5. Blanton HL, Brelsfoard J, DeTurk N, Pruitt K, Narasimhan M, Morgan DJ, et al. Cannabinoids: current and future options to treat chronic and chemotherapy-induced neuropathic pain. Drugs. (2019) 79:969–95. doi: 10.1007/s40265-019-01132-x
11. Zgair A, Wong JC, Lee JB, Mistry J, Sivak O, Wasan KM, et al. Dietary fats and pharmaceutical lipid excipients increase systemic exposure to orally administered cannabis and cannabis-based medicines. Am J Transl Res. (2016) 8:3448–59.
13. Deabold KA, Schwark WS, Wolf L, Wakshlag JJ. Single-dose pharmacokinetics and preliminary safety assessment with use of CBD-rich hemp nutraceutical in healthy dogs and cats. Animals. (2019) 9:832. doi: 10.3390/ani9100832
14. Reithmeier D, Tang-Wai R, Seifert B, Lyon AW, Alcorn J, Acton B, et al. The protocol for the Cannabidiol in children with refractory epileptic encephalopathy (CARE-E) study: a phase 1 dosage escalation study. BMC Pediatr. (2018) 18:221. doi: 10.1186/s12887-018-1191-y
15. Rotolo MC, Graziano S, Pellegrini M, Corlazzoli D, Antinori L, Porcarelli L, et al. Simple and fast gas-chromatography mass spectrometry assay to assess delta 9-tetrahydrocannabinol and cannabidiol in dogs treated with medical cannabis for canine epilepsy. Curr Pharm Biotechnol. (2017) 18:821–7. doi: 10.2174/1389201018666171122115815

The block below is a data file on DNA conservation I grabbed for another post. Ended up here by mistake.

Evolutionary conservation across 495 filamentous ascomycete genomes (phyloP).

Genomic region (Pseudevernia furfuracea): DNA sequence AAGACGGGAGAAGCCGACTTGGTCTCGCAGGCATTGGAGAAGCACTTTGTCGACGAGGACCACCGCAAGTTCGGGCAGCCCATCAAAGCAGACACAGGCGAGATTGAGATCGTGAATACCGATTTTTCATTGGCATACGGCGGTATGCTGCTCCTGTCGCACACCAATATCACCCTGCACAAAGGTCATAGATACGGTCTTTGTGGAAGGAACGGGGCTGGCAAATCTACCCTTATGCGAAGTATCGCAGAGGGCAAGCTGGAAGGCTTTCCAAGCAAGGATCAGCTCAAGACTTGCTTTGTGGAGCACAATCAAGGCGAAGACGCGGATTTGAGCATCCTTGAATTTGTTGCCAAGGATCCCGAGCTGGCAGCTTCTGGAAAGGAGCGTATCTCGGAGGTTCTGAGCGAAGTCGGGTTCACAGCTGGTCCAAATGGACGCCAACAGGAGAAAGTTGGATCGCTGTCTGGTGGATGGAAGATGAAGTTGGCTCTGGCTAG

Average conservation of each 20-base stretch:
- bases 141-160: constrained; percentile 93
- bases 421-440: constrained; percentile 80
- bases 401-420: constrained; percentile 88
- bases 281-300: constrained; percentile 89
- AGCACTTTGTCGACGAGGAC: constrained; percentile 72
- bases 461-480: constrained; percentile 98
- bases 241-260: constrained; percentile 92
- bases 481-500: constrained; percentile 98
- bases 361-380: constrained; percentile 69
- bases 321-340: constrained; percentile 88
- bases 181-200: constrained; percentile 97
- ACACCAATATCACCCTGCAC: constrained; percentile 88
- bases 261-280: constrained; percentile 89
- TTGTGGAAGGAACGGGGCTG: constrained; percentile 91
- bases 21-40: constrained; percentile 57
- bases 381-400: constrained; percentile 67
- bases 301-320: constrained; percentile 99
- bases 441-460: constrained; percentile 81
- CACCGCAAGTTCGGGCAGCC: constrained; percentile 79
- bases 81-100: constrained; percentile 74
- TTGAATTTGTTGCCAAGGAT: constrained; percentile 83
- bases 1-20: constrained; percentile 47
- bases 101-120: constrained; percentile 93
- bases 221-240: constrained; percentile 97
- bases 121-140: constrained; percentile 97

16. Lebkowska-Wieruszewska B, Stefanelli F, Chericoni S, Owen H, Poapolathep A, Lisowski A, et al. Pharmacokinetics of Bedrocan(R), a cannabis oil extract, in fasting and fed dogs: an explorative study. Res Vet Sci. (2018) 123:26–8. doi: 10.1016/j.rvsc.2018.12.003
18. Tayo B, Taylor L, Sahebkar F, Morrison G. A phase I, open-label, parallel-group, single-dose trial of the pharmacokinetics, safety, and tolerability of cannabidiol in subjects with mild to severe renal impairment. Clin Pharmacokinet. (2019) 59:747–55. doi: 10.1007/s40262-019-00841-6
20. Fernandez-Trapero M, Perez-Diaz C, Espejo-Porras F, de Lago E, Fernandez-Ruiz J. Pharmacokinetics of Sativex(R) in dogs: towards a potential cannabinoid-based therapy for canine disorders. Biomolecules. (2020) 10:279. doi: 10.3390/biom10020279
23. Taylor L, Gidal B, Blakey G, Tayo B, Morrison G. A phase I, randomized, double-blind, placebo-controlled, single ascending dose, multiple dose, and food effect trial of the safety, tolerability and pharmacokinetics of highly purified cannabidiol in healthy subjects. CNS Drugs. (2018) 32:1053–67. doi: 10.1007/s40263-018-0578-5
24. Ujvary I, Hanus L. Human metabolites of cannabidiol: a review on their formation, biological activity, and relevance in therapy. Cannabis Cannabinoid Res. (2016) 1:90–101. doi: 10.1089/can.2015.0012
25. Huestis MA. Pharmacokinetics and metabolism of the plant cannabinoids, delta9-tetrahydrocannabinol, cannabidiol and cannabinol. Handb Exp Pharmacol. (2005) 168:657–90. doi: 10.1007/3-540-26573-2_23
26. Whalley BJ, Stott C, Gray RA editor. The human metabolite of cannabidiol, 7-hydroxy-cannabidiol, but not 7-carboxy-cannabidiol, is anticonvulsant in the maximal electroshock threshold test (MEST) in mouse. In: AES Conference. San Francisco, CA (2017).
27. Birnbaum AK, Karanam A, Marino SE, Barkley CM, Remmel RP, Roslawski M, et al. Food effect on pharmacokinetics of cannabidiol oral capsules in adult patients with refractory epilepsy. Epilepsia. (2019) 60:1586–92. doi: 10.1111/epi.16093